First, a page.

I have just returned from an 8 day holiday and thoroughly enjoyed myself. The people are so friendly and holidaying in Burma is so inexpensive compared to Thailand. I started in Mandalay sightseeing, then cruised down the Irrawaddy to Bagan to see the fantastic UNESCO site with thousands of pagodas and temples. I live in Isaan and flew from Khon Kaen to Mandalay with AIR ASIA on a return low cost "Fly-thru" ticket. Burmese Immigration now issues an e-visa which conveniently means not having to travel to the embassy in Bangkok. Yes, there are Chinese residents, workers and discerning visitors in the country but I did not see any of the typical Chinese tour groups "following the flag". On a previous visit to Mandalay I traveled by train to Hispaw on the Shan Plateau, traversing a switch back up a mountainside to access the plateau then crossing the famous Goteik Viaduct. Tourism is beginning to boom as it did in Cambodia but improving the infrastructure is very slow. See before it becomes swamped with tourists.

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Myanmar, Thailand, Laos, Vietnam are at China's border, so there won't  be any lack of tourists now or in the future.

 

In fact, the number of tourists will only increase in the future.

 

That would be akin to Canada border with USA, do you see tourists decreasing?

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On 2/11/2019 at 11:00 AM, Wake Up said:

Been there one time. With the genocide going on against the Muslims I won’t go back until that is resolved. Not a Muslim or a fan of their religion but not a fan of killing Innocent children and families because of religion differences. I am American and it always bothered me that we were taught “manifest destiny” when it came to killing all the American Indians. Hitler and Napoleon and Great Britain etc all had manifest destiny so when will humans learn to stop killing others for land, money, power, ego, revenge,....

 

oh oh wait Shakespeare answered that question many years ago. And the answe is never but that does not mean we have to support governments that are actively participating in genocide like Burma. Stop the killing Burma or you will only get mostly Chinese visitors. 

WHAT <deleted> genocide? You mean the one Western powers after the oil, or Islamic states, after the oil, tell you about, or the stated aim of ARSA in 2017, to kill all non-Muslims? Islamic state in Myanmar, later to become a part of Bangladesh... ? Or maybe you mean the genocide in 1942 when the Ros killed 30 000 non-Muslims and drove another 50 000 to the South, leaving the coast clear for these guys to just walk over an unguarded frontier for the last 70 years? Myanmar is giving up on the West and turning more and more towards China, they don't care, great move by the West and the EU.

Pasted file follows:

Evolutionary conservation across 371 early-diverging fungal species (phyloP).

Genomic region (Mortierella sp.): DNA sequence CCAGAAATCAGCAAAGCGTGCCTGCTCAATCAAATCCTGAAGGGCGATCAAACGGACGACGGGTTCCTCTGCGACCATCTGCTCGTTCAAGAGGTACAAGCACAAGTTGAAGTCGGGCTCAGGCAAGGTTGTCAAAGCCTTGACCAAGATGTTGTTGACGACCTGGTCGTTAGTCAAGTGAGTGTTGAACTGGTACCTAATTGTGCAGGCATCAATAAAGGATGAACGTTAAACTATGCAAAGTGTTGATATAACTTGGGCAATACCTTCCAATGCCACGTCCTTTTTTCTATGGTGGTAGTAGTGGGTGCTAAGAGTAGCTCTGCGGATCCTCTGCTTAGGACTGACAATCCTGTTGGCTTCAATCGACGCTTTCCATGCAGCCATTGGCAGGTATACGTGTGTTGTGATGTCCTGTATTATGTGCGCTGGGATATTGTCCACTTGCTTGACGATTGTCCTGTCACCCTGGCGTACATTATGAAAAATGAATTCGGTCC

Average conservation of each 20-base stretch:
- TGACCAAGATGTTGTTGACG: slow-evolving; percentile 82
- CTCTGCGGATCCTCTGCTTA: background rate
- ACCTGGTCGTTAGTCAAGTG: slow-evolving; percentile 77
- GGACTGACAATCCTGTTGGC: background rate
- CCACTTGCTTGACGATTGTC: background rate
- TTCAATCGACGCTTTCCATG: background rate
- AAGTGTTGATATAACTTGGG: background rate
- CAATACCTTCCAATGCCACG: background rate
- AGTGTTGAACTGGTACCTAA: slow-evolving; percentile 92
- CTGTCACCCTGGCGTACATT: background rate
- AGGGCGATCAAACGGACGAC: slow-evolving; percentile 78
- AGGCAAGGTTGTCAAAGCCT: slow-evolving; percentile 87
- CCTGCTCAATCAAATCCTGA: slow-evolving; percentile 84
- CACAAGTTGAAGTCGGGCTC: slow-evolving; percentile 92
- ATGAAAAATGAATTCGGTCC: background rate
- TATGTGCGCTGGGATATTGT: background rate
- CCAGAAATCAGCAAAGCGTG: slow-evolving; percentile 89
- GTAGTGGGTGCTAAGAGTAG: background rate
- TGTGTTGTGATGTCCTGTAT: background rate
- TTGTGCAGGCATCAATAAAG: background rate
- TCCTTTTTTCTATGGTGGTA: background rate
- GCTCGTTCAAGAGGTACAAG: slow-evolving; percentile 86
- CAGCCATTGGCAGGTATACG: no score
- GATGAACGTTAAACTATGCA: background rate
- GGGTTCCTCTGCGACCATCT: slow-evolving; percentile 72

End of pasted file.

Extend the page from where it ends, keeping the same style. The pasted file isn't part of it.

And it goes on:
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On 2/11/2019 at 5:31 PM, phuketrichard said:

Chinese are already heavily invested  in Myanmar (all the jade mines for one), many of the new roads are Chinese built, some cities, ( MuSee &  Ruili,  are 2)  on the China border, are almost entirely Chinese 

 

I have been visiting the country since 1988 and still find it refreshing change from all its neighbors an will continue to go

governments kill people everywhere

 

is it wrong  YES

will it stop me from visiting  NO

will my visiting/not visiting make any change in government policy  NO

Actually, as someone who has been to Muse (twice), this is not true. Yes there are quite a few Chinese in Muse, mainly for trading purposes but it is still an overwhelmingly Burmese border city (unlike say Chinshwehaw and Laukkai, both located in the ethnic Chinese enclave known as Kokang and can't be visited by foreigners at this time). Ruili is the border city on the Chinese side of Muse, but it's actually very Burmese due to the huge numbers of Burmese migrant workers who work there. Thank globalization for the fact that there are tons of Burmese working in Yunnan - all the way to places like Chuxiong and Kunming while Chinese come across to live in border areas of Myanmar.

 

The Myawaddy-Kawkareik bypass road is Thai built, while the extension from the end of that road to Hpa-an was initially awarded to a Chinese contractor (the state run company CRBC) but they did almost no work and left the country. Now a local? company has picked up the contract to complete the work, which is partly funded by the ADB.

 

There is a lot of Chinese influence along the border in the Wa and Kokang areas, which is not surprising given that these two regions have always been ethnic Chinese enclaves. Had it not been for the British, they would be part of Yunnan now. Right now you need a command of the Chinese language if you were to visit, as well as Chinese Yuan to pay for goods and services as local currency isn't accepted. Even time is based on China time.

 

Mandalay has quite a few Chinese residents, but it doesn't nearly feel as Chinese as Sihanoukville does, not even close.

 

You are spot on about the rest of your post and I agree with you 100%.